In the 19th century, dust jackets on books were just protective paper wrappers, thrown away after a book was purchased. The prized cover was the leather underneath, and although some of these bindings had elegant designs, the dust jacket rarely referenced the interior contents. The Illustrated Dust Jacket, 1920-1970 by Martin Salisbury, out now from Thames & Hudson, chronicles how this once disposable object became a major creative force in publishing.
“In view of its origins as a plain protection to be discarded on purchase, and the relatively recent acceptance of the detachable jacket as an integral part of the book and its identity, it is ironic that for today’s book collectors the jacket is key — the presence of an original jacket on a sought-after first edition now greatly adds to its value,” Salisbury writes in the book. The Illustrated Dust Jacket concentrates on the 20th-century heyday of the dust jacket, when artists were experimenting with printing and illustration techniques, and publishers were recognizing its advertising potential. Although the first known illustrated dust jacket dates to the 1830s, this was the era in which it was actively designed.
“The rapid rise of the pictorial dust jacket through the 1920s and 1930s coincided with the Art Deco period in contemporary design,” Salisbury notes. “Inevitably, the movement’s ubiquitous dynamic, geometric motifs pervaded the covers of many books.” The Illustrated Dust Jacket begins with short descriptions on the artistic movements that influenced these influential decades of book design, and then highlights over 50 of its artists through more than 300 images.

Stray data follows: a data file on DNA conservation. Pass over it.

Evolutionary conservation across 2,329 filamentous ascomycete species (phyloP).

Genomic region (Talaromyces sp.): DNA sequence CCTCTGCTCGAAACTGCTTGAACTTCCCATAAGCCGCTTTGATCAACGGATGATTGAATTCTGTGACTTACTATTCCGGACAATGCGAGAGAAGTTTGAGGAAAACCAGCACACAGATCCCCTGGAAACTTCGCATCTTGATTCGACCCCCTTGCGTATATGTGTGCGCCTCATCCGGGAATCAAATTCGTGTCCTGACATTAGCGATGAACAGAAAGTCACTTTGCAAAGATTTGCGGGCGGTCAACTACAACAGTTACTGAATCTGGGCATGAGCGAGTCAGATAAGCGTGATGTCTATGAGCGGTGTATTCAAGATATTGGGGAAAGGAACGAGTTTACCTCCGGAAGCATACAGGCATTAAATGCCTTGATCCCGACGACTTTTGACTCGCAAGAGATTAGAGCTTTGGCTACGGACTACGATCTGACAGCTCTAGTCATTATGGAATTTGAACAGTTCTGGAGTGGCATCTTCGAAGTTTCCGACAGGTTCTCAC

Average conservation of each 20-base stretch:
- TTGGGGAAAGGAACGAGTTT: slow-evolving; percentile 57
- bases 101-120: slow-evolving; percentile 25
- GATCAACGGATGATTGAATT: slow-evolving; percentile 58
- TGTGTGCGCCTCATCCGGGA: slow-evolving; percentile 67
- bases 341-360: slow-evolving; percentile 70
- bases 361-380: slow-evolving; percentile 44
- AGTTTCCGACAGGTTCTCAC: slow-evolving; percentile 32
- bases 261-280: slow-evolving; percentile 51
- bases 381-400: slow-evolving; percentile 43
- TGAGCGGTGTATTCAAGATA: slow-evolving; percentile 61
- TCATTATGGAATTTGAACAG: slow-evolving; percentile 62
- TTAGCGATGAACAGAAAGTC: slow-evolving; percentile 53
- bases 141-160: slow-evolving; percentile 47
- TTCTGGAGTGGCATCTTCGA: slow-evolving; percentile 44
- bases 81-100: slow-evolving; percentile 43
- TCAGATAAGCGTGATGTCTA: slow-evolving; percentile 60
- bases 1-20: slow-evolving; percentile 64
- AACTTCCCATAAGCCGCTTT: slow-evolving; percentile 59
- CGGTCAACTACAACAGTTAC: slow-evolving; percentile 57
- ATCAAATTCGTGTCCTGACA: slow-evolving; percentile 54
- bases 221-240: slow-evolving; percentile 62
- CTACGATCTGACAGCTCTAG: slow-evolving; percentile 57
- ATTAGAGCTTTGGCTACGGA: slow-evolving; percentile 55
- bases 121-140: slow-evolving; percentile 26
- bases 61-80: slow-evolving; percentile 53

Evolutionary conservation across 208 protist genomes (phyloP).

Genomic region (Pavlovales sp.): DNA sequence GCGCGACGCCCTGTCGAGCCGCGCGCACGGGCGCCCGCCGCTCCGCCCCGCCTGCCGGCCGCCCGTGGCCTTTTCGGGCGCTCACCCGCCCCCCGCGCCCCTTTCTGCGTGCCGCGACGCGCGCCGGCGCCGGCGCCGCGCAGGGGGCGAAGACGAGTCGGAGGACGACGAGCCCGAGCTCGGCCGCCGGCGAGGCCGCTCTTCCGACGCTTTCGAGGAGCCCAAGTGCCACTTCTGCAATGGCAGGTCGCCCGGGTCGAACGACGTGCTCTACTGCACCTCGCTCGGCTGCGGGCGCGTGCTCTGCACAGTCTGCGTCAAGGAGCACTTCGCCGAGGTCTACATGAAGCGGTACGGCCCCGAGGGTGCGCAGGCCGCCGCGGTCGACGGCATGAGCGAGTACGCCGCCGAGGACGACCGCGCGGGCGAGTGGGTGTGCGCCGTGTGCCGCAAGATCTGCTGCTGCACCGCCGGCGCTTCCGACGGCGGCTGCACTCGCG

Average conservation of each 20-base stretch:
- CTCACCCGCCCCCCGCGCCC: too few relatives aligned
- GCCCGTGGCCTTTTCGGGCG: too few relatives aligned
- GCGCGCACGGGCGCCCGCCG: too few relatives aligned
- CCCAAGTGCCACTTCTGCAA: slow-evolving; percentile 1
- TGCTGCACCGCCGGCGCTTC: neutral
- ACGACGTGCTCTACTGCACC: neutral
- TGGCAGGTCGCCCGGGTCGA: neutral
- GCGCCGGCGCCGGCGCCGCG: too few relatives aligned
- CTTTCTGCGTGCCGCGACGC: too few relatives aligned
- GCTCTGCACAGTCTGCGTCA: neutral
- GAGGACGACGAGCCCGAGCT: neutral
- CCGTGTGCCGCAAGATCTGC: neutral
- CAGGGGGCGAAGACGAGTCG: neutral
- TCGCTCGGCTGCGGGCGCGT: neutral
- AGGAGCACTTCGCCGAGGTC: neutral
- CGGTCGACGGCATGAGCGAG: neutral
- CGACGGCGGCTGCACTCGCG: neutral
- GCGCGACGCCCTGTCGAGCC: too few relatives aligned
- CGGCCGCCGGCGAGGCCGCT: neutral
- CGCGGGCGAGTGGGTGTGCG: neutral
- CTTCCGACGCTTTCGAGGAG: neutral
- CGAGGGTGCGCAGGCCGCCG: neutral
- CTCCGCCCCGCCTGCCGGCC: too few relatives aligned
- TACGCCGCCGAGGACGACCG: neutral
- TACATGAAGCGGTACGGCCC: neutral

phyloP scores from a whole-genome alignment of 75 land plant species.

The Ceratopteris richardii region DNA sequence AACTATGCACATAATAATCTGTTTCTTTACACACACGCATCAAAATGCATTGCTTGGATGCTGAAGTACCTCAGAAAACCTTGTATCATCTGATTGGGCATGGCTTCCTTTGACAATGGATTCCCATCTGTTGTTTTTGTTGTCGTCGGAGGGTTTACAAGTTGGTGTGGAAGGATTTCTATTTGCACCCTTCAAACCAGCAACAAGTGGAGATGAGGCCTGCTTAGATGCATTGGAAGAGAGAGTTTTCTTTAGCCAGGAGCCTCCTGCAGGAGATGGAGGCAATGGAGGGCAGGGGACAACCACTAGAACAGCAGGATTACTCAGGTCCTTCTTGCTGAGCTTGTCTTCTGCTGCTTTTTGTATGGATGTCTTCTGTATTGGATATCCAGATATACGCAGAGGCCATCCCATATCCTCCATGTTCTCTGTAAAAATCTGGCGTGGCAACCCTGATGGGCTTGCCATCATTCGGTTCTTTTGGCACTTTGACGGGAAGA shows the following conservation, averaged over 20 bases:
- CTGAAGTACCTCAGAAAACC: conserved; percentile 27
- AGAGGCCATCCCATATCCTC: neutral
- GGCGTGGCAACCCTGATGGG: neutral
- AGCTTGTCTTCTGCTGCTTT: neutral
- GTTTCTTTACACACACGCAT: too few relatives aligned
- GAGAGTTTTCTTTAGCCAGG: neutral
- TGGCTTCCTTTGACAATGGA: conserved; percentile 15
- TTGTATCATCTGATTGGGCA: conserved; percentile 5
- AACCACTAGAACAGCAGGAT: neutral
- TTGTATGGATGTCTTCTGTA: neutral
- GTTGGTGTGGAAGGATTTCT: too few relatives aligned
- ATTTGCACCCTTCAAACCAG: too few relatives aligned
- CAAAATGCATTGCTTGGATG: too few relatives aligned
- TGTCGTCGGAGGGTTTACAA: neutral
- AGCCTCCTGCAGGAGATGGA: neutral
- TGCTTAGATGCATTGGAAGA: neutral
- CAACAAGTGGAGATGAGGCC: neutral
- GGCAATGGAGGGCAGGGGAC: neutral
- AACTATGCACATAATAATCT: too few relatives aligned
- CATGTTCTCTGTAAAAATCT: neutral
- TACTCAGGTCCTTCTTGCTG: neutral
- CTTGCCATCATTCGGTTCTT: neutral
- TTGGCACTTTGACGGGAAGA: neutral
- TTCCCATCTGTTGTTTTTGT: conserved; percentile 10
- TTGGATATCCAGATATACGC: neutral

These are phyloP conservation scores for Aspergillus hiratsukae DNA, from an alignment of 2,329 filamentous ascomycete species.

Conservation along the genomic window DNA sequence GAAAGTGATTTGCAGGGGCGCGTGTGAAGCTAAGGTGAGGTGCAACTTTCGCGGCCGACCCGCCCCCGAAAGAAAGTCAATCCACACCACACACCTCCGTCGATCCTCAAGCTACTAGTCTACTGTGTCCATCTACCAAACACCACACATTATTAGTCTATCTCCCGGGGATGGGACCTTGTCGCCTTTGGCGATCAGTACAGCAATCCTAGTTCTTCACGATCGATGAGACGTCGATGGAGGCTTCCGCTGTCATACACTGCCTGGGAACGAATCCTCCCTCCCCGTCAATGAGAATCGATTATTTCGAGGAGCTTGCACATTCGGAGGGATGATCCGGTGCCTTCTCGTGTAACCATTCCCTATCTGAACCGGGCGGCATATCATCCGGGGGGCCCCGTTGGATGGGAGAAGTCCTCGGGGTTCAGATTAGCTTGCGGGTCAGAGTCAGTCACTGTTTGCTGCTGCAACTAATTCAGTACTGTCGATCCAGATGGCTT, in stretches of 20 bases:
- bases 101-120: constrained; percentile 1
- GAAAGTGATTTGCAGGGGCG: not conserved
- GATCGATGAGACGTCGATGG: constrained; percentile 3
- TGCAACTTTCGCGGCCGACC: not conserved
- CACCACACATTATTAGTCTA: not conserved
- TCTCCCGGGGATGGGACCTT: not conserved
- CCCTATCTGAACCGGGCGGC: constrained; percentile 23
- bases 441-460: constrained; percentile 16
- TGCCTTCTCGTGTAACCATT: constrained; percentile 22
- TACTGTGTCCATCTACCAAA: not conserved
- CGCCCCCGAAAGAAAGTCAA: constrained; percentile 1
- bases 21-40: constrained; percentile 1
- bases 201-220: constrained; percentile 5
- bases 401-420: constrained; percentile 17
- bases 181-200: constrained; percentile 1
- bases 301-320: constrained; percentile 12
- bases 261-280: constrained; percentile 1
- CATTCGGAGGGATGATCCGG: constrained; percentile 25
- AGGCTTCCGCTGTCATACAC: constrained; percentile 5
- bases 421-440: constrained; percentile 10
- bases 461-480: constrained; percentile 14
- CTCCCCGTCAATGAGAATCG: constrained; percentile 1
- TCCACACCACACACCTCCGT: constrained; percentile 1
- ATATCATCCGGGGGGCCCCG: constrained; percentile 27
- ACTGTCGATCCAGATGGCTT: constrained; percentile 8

For instance, Ancona, aka Edward D’Ancona, brought a 1930s film noir aesthetic to crime fiction, while Vanessa Bell instilled a simplicity and painterly style on her sister Virginia Woolf’s books. Other early 20th-century illustrators came from the realist school, including N. C. Wyeth who studied with Howard Pyle, and involved his passion for landscapes and the natural world on covers for the 1939 The Yearling and 1928 Westward Ho!.
By the 1950s there was more of an interest in lifestyle publications that offered aspirational information on travel, food, and home improvement. Heather Standring created designs for publishers in the UK and USA, her meticulously sketched lines with punctuating color adorning the 1954 Mushroom Cooking (she later authored How to Live in Style in 1974). Alongside was a “Kitchen Sink” social realism popular in the UK, as well as the more florid, lyrical neo-romanticism.
“Many of the so-called neo-romantic artists worked across a range of fine and applied arts,” Salisbury states. “Most of the key figures illustrated books and/or contributed jacket designs, leaving us with a mini ‘golden age’ of book designs and illustration.” Hand-rendered lettering by designers like John Minton and Keith Vaughan added to the individual character of these books, enticing the reader with the promise of a transporting narrative.
Salisbury has identified numerous book illustrators, yet a large number of the dust jackets were unsigned, their creators now anonymous. And as he notes in The Illustrated Dust Jacket, even a successful designer such as Edward McKnight Kauffer, known for his use of form and geometry on covers for The Invisible Man (1952) and Intruder in the Dust (1948), was not “widely appreciated during his own lifetime in his native America.” The Illustrated Dust Jacket argues for celebrating the design and art of the dust jacket, and the often obscure creators behind these innovative covers.
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